|10-25-2012, 02:37 PM||#1|
Joined: Feb 2007
Location: Lost in Utardia
4 Days of Dirt in Baja
The lead in.....4 days in Baja, 560+ miles, some mechanicals, no real medicals, lots of tequila...
The first week of October a group of 8 of us now residing in Utah and another from San Diego did a little dirt bike trip in Baja. We were going to do this on the plush side with two guys driving a chase truck with all the gear and to have a safety margin in case something were to happen to a bike or rider. So 7 guys riding and 2 driving (a Medic and a Mexican), meeting up each night at a hotel. There were only 5 of the 9 that had been down in Baja before, 2 fairly experienced guys and 3 that had been down a couple previous moto trips and race support trips.
The moto portion of the trip.
The trip south to California was uneventful, just hot as hell.
Leaving Mesquite NV Tuesday morning.
When we arrived in the Riverside area it was well over 100. As usual there were a bunch of stops for last minute stuff, food and to pick up the last guy. One last stop to pick up a bunch of water and we would be headed to Tecate to cross and stay the night at Rancho Santa Veronica. Due to some extra running around for a forgotten passport and radio units the two vehicles separated. The truck and trailer went on ahead and we would meet them at the Rancho for dinner. Our running around happen to coincide with rush hour traffic and pushed our crossing time back over an hour. We crossed at dusk and headed east on Mex2 libre looking for a sign to the Rancho. The turn was easy to spot and arrived around 8pm as the only guests there. The only issue is the other truck and trailer aren’t there yet! After we check in and get dinner ordered the other rig finally shows up. (Much thanks to the great staff at the Rancho for waiting for us and fixing an awesome dinner) Turns out they had gotten stopped in Tecate for supposedly rolling a stop sign in the middle of a rotary. 30 seconds in Baja and already paying morida. Great way to start the trip!
Wednesday morning the normal crap show starts as everyone is getting ready to ride. Trying for an early start is so futile sometimes. Like herding cats, only worse....and it is getting hot....quickly. There is the usual last minute maintenance, adjustments, finding the parking spot for the extra truck and trailer that will be staying here till we return Saturday evening.
Pool and Tennis courts at Santa Veronica’s
Bar and Dining area
The owner was a bullfighter in the 70’s, lots of memorabilia on the walls.
Waiting to get going....daylight is burning and it is getting warm.
After an hour plus of diddly farting around we are finally ready to ride. Today we are taking the El Compadre Road south to Ojos Negros for fuel and then from there staying east of Mex3 all the way down to Valle T and then on up to Mike’s Sky Rancho for the night.
On the El Compadre road headed south, a while after the checkpoint.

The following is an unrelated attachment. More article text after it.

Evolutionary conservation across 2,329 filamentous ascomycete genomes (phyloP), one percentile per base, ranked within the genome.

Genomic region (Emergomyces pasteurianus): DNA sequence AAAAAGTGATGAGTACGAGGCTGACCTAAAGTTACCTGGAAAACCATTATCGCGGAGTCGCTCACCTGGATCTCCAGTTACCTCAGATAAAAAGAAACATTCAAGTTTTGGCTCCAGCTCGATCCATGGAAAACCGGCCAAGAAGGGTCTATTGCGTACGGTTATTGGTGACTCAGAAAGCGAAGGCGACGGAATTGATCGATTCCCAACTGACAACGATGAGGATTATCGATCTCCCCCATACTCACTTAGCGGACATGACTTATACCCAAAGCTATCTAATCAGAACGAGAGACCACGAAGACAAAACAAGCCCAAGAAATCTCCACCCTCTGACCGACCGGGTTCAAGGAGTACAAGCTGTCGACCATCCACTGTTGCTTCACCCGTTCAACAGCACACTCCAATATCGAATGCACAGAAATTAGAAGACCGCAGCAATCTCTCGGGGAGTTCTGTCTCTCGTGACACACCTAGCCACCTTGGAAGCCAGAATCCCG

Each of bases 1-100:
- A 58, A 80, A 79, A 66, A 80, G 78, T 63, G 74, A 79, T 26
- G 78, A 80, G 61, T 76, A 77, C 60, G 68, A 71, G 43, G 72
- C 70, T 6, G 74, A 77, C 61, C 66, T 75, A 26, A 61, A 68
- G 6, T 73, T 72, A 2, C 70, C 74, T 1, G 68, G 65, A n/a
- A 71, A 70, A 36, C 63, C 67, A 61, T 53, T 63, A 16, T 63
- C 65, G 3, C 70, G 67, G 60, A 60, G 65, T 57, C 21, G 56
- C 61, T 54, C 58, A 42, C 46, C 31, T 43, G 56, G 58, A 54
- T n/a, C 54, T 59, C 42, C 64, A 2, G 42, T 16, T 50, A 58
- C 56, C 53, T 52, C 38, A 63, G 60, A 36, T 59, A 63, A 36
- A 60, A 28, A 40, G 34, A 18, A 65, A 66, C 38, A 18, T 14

Regrouping and map checking.
Seeking shade on a quick stop as we get closer to Ojos.
After gassing up outside of Ojos.
Cabin in the woods south and east of Ojos. Looks just like some of the ones around Utah.
Shortly after this I was fortunate to see a bobcat cross the road in front of me. Very healthy animal and way cool to see it in the middle of the day. This area is beautiful and the guys that hadn’t been down before were blown away that this would exist in Baja.
As we dropped down out of the higher pine forests and into the typical desert we started getting on various race course sections as we continued south. The riding was outstanding as we were all getting in the groove of riding in Baja and riding with some new friends. I had mapped out a track using old race course, others tracks from previous trips and some from guide books. This was the only detour of the day.
We decided to tuck tail and heed the signage even though many had obviously gone before us yet the sign wasn’t new at all. We found a route out to Mex3 that was on well used roads around some fields and through Leyes De Reforma. This meant a longer pavement section of about 12 miles instead of the one or two we were hoping for so no biggie really.
After some great tacos at Taqueria El Rancho down the hill a few blocks from the Pemex in Valle de Trinidad and gassing back up we headed south on the asphalt to the turnoff for main entrance to Mike’s. As we turned west off the highway we were riding straight into the setting sun on the fun roads heading into the mountains. Everyone was stretched out in pairs riding side by side as the combination of the low sun and high dust made visibility an issue. It was great to round the corner and drop into the little canyon/valley and finally see Mike’s Sky Rancho. The case truck was there and they had brought some beer on ice and checked us in. Once again we were the only ones staying there. Day one down and everyone was fine with no mechanicals.